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Bowl-shaped electrode enhances CO2 reduction

By Paul Grad |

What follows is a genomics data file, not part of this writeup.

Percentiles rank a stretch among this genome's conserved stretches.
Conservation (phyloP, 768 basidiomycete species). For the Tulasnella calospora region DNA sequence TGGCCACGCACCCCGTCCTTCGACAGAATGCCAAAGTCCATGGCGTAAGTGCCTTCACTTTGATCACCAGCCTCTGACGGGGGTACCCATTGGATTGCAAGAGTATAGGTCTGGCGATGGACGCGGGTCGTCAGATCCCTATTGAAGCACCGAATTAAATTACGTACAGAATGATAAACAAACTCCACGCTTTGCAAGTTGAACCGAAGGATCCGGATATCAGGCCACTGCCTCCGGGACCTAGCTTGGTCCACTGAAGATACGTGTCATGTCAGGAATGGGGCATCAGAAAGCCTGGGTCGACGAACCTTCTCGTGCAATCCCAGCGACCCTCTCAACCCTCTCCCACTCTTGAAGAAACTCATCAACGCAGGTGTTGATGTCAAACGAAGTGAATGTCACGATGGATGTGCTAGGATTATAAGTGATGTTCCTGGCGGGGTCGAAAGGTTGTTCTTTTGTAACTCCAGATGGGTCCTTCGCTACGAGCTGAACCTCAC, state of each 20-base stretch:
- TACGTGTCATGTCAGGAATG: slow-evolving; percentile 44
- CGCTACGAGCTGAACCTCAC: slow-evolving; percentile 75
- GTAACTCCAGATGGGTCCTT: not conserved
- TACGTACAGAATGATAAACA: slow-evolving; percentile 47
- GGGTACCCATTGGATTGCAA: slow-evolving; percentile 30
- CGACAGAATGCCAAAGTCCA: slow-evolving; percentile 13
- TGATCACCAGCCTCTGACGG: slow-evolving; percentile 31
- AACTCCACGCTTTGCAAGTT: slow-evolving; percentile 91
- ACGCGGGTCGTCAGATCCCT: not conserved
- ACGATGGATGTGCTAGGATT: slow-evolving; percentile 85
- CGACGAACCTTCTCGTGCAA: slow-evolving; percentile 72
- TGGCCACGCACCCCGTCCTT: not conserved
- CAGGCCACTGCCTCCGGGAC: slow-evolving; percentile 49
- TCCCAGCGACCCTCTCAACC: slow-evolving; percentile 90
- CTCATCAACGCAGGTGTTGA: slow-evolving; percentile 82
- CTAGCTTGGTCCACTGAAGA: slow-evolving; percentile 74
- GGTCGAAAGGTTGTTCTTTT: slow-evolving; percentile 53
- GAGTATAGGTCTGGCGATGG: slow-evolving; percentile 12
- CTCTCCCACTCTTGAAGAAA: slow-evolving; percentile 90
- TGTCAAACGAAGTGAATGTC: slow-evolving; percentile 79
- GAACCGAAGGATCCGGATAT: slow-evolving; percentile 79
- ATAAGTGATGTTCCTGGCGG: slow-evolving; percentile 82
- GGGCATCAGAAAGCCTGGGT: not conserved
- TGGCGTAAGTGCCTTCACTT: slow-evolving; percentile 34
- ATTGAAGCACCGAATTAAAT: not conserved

An international group of scientists has created a bowl-shaped electrode that can efficiently convert CO2 into carbon-based fuels and chemicals. The group includes scientists from the University of Bath (Bath, UK; www.bath.ac,uk), Fudan University (Shanghai, China; www.fudan.edu.cn), and the Shanghai Institute of Pollution Control and Ecological Security at Tongji University (Shanghai, China; www.tongji.edu.cn). Two main obstacles to reducing CO2 have been poor conversion efficiency and a lack of detailed knowledge about the reaction pathway. The new electrode — made of copper-indium alloy — addresses these challenges, due to its shape and construction. According to the scientists, the bowl-shaped electrode, known as an “inverse opal structure,” works six times faster than standard flat designs. The shape of the design concentrates electric fields on its hot edges — the rim of the bowl — which then concentrates positively charged potassium ions on the active sites of the reaction, reducing its energy requirements. The electrode can also be used to study the reaction by measuring the Raman signal, which is higher than that of a typical electrode. “To improve the efficiency of transforming CO2 into chemical fuels, it…
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